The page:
Starting Pitching

This group is really a mixed bag. Gibson and Wimmer are both recent first round draft choices out of college who were projected to be close to major league ready. Whether that translates into major league performance remains a question. Sometimes polished college pitchers shine in the minor leagues but can never make the leap to the big leagues. Bromberg has moved up the ladder more or less unnoticed. He is a prototypical Twins pitcher with decent, not great, stuff and good command. He looks a lot like Wimmer/Gibson only a product of the Twins minor leagues rather than college. Guerra is a different animal. He came over in the Santana trade from the Mets hyped as a young guy who threw in the high 90's. He hasn't shown that velocity. But he still projects as a top of the rotation starter. Salcedo is all projection. Not sure what else to say. He throws hard, is very young and will likely fail. But his upside is staff ace.

Kyle Gibson
Alex Wimmer
Deolis Guerra
David Bromberg
Adrian Salcedo


As I said above, the bullpen is often filled with minor league starters. That means the five guys listed above could end up in that role as well. There are two reasons pitchers get moved to the bullpen. One is that they lack a third solid pitch. The other is that they aren't durable as starters and can throw harder when only pitching short stints.  

It sounds like the Twins have given up on the experiment with Guttierez as a starter and are now grooming him for the bullpen. His outstanding sinker makes him a potential dominating reliever and closer. The starter experiment was, in part, to get him to develop some secondary pitches.  Robertson is a lefty that is moving to the bullpen because he lacks the pitches to start.  Bullock was drafted as a relief pitcher. Pat Dean was drafted in the third round last June. He is a lefty who was striking out a third of the batters he faced this summer.  He will likely be a starter, but he actually pitched a few games out of the bullpen this summer. Swarzak has had a couple chanced with the Twins including a stint as starter. He still has a good arm, but if he is going to make it at the big league level it will likely be as a reliever. Matt Bashore was a supplemental first round pick in 2009 who came up injured after only a few games and missed all of last season. Assuming he is healthy, he projects as another lefty in the bullpen.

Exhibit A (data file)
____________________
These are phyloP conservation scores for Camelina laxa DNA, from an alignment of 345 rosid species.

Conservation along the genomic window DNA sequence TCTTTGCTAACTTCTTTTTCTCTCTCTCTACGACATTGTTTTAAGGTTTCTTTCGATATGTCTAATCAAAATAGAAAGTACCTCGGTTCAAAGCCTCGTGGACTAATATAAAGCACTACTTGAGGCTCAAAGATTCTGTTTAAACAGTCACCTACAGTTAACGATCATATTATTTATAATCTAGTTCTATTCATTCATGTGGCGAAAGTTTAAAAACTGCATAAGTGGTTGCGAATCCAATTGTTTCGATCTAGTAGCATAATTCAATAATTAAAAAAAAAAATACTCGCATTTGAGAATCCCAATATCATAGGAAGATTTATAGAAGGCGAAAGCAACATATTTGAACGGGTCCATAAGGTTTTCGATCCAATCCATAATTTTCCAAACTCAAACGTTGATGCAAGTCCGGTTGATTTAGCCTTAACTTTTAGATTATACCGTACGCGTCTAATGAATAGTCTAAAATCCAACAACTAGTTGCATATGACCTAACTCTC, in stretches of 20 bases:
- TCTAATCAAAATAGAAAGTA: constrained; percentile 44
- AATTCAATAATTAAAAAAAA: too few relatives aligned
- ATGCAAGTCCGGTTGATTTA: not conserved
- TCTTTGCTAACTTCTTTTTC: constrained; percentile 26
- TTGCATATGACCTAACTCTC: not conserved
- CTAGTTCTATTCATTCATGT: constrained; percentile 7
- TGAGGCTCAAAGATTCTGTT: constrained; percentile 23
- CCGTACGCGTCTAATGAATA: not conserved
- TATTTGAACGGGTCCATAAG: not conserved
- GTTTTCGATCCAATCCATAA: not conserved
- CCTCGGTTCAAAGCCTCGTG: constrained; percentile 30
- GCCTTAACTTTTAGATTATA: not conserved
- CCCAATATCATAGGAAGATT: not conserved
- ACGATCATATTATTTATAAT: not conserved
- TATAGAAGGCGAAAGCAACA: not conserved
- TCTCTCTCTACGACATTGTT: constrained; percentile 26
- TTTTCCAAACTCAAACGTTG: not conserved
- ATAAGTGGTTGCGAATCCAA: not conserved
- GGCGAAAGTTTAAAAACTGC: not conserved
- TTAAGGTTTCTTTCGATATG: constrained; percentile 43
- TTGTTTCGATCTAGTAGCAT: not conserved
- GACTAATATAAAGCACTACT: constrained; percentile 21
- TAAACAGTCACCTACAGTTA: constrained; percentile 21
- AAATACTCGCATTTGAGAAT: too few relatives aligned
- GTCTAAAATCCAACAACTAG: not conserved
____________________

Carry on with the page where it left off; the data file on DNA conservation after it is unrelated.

Carlos Guttierez
Billy Bullock
Tyler Robertson
Pat Dean
Anthony Swarzak
Matt Bashore

There are other pitchers who have been hyped by various sources that I haven't mentioned above. Liam Hendrick, Manuel Soliman and BJ Hermsen being three examples. There are no doubt a bunch of position players someone thinks will be big league players some day. In some cases they will be right. 

I picked the above list based on two factors. How good COULD these players be. And how lLIKELY they are to be THAT GOOD. Joe Benson is a good example of how this played out. He is a player who has a huge upside if you are an optimist. He has speed, power, arm etc. I just don't think he is very likely to reach that upside. I think he stands a pretty good chance of ending up a fourth outfielder or a AAAA player. His chances of turning into the next 30-30 major league player are remote at best. So he isn't on the list.

On the other hand, Trevor Plouffe is not going to be a major league star. But his upside is a major league shortstop with some pop in his bat. I think he is likely to reach that if he gets a chance. So he is on the list.

1 comment:

Ben said...

A few typos:

Danny Leatherman = Danny Lehmann?
Wimmer = Wimmers

And how LIKELY they are to be THAT GOOD.

I like that you add this element of perspective.